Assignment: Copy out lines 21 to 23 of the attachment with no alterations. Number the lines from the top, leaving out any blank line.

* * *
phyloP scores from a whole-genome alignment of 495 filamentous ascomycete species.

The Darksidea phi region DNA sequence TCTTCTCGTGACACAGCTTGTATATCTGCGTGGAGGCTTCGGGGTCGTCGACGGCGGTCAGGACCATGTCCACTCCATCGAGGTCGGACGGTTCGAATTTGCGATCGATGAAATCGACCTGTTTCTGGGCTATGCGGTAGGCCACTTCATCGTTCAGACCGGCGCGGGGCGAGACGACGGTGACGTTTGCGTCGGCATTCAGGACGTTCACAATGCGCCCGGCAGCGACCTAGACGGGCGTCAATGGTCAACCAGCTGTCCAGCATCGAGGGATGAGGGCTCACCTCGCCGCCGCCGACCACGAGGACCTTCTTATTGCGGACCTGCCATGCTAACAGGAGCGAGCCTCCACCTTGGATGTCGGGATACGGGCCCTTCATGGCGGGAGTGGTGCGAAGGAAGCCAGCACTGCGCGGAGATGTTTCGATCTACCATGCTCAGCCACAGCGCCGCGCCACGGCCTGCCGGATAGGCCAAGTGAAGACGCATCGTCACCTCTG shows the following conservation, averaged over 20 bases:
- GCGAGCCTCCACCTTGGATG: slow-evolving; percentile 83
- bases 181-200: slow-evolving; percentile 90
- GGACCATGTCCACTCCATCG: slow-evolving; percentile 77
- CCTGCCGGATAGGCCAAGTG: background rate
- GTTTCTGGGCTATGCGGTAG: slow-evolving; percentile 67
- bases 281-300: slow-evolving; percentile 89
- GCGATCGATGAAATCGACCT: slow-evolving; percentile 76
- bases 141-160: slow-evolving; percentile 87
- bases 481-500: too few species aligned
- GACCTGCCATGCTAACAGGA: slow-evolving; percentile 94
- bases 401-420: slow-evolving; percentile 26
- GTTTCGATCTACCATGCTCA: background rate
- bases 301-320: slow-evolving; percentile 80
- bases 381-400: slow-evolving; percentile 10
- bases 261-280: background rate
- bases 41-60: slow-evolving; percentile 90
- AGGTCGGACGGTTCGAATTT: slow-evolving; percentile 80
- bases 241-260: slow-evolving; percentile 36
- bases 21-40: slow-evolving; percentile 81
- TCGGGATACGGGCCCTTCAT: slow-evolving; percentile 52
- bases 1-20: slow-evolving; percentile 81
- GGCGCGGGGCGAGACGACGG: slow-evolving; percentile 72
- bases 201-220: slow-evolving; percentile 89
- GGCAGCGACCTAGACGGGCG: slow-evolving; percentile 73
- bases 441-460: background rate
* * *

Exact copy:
- bases 21-40: slow-evolving; percentile 81
- TCGGGATACGGGCCCTTCAT: slow-evolving; percentile 52
- bases 1-20: slow-evolving; percentile 81